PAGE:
Is It Still Sexual Assault If He’s Gay?

Male entitlement to women’s bodies exists across the spectrum.

Photo by M.T ElGassier on Unsplash

The strangest thing happened to me at a party recently. A gay male acquaintance — someone Id only met a couple of times before — stuck his face between my breasts and nuzzled into me like a cat. It wasn’t a momentary nuzzle, either, but a prolonged groping and fondling, coupled with moans of pleasure. I’m sure if he could have purred, he would have. I, on the other hand, froze. First, I was shocked, and then I felt humiliated. We were surrounded by onlookers, some of whom were laughing. It took me a couple of minutes to shake myself out of my stupor and pull away from him.

By definition, sexual assault is any unwanted sexual contact, and this was definitely unwanted. He didn’t ask if he could touch my breasts, let alone fondle and nuzzle them. Initially I thought, well, he’s gay, and he’s not doing this because he wants to have sex with me, so maybe it’s not that big a deal. But let’s look at the facts. Whether or not the perpetrator derives sexual pleasure from the contact is irrelevant under the law: what matters is that the touching was of a sexual nature — such as fondling breasts, including over clothes — and there was no consent given. Often sexual assault is used to humiliate the victim, or to exercise power.

It’s not surprising, then, that right before he assaulted me, this acquaintance accused me of ‘upsetting’ him last time we met, while refusing to tell me what I had supposedly done wrong. I wracked my brain trying to recall what I might have done to upset him, even starting to feel sorry for him — and that’s when he went in for the grope. Society has a name for this behaviour: gaslighting, which is a form of emotional abuse designed to make victims doubt themselves and their own recollection of events. He deliberately employed this tactic, putting me on the back foot emotionally and effectively lowering my defences, before violating my physical boundaries. In less than ten minutes, this master manipulator and predator cycled through emotional and physical abuse, leaving me feeling humiliated, confused and ashamed.

I was confused in the moment about why he would do this to me. I barely know him, and we see each other once a year. He’s gay and I’m a lesbian. However, I have come to see it as one of several options, or perhaps even a little bit of each. Either a) he is getting off on the power trip that is purely psychological, and devoid of social context; b) he is getting off in a way best left to Freudians to understand (let’s not forget his pleasureful moaning while his face was deep in my breasts); or c) this is yet another sign of the deep misogyny that runs through our culture. What made him think that he had the right to my body? Did he just assume that women are there for his entertainment? Why on earth did he not think to ask before doing that?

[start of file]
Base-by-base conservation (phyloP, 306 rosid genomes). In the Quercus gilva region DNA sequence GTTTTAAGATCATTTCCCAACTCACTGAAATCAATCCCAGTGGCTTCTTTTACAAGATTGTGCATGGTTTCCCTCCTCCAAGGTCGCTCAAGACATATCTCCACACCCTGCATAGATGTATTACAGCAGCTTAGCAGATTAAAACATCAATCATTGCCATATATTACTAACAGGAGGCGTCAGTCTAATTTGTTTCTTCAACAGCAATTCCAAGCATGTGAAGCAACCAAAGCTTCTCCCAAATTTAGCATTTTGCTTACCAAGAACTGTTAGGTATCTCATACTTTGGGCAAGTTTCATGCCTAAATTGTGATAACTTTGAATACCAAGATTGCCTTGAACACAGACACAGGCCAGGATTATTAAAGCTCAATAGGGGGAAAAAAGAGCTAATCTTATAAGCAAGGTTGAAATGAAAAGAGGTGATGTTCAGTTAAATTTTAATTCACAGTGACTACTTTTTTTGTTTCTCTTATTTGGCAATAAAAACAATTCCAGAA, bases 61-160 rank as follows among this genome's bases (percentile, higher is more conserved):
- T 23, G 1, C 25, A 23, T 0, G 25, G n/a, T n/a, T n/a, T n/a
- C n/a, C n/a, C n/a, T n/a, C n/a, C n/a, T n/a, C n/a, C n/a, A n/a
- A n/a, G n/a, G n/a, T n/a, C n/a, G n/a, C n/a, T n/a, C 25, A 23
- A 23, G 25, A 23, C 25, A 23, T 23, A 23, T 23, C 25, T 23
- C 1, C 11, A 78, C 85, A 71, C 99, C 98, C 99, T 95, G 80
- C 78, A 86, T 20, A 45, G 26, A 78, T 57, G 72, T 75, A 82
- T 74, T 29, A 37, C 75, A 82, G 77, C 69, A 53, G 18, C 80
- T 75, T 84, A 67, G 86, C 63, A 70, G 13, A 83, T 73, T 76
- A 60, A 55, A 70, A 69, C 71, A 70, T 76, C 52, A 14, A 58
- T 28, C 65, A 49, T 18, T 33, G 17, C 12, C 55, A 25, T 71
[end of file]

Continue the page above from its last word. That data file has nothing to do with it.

The answer to those questions is male entitlement, and of the three possible reasons he acted this way, this is the one that most interests me. Historically men have had unfettered access not only to women’s bodies, but to the entire public arena. If they wanted to assault a woman for pleasure or power, they could. If they wanted to humiliate her in front of a group of peers, to make her doubt herself and her place in that social group, they could. And it feels like the more women start to gain traction in accessing social, economic and political power, the more men push back. Instead of making room for women in order for everyone to share equally, men are desperately trying to retain all the power for themselves. Male entitlement means actively putting — and keeping — women in their place, lest the men lose their own power. And sadly, this dynamic appears to play out even in the queer community.

Male entitlement and abuse of power exists across the spectrum. Being gay or straight has no bearing on the way men feel entitled to use and abuse women’s bodies. Any touching without consent, that causes fear, humiliation or shame, is assault. And any sexual touching that does the same is called sexual assault. I couldn’t call it out in the moment because I was paralysed in shock and humiliation. I had to leave the party straight after I managed to pull away from him, unable to talk about what had just happened. But I am calling it out now. I was sexually assaulted by a gay man in a deliberate, two-pronged attack, designed to humiliate me and put me in my place. People laughed — maybe they thought it was harmless fun, or maybe they were in shock as well, and didn’t know what to say.

This behaviour is not okay, and the more we call it out, the more others will recognise it and say it’s not okay too. I don’t feel traumatised by his actions — I am angry. Angry at a society where this type of behaviour has ever been okay. Angry at him for making me feel so small. And angry at the thought that he might do this to other women; that men like him everywhere might keep doing this to women. I didn’t call it out in the moment, but I will be sending this article to him, so hopefully he can reflect on his behaviour, think about why he did it (power, pleasure, misogyny?), and hopefully change his ways. Gay men can and do sexually assault women. The queer community is not immune from misogyny and male entitlement. If we want to change society and make it a place where men and women are on equal footing, we must call out this behaviour wherever we see it.

Art, feminism, business and tech from an intersectional leftist perspective.

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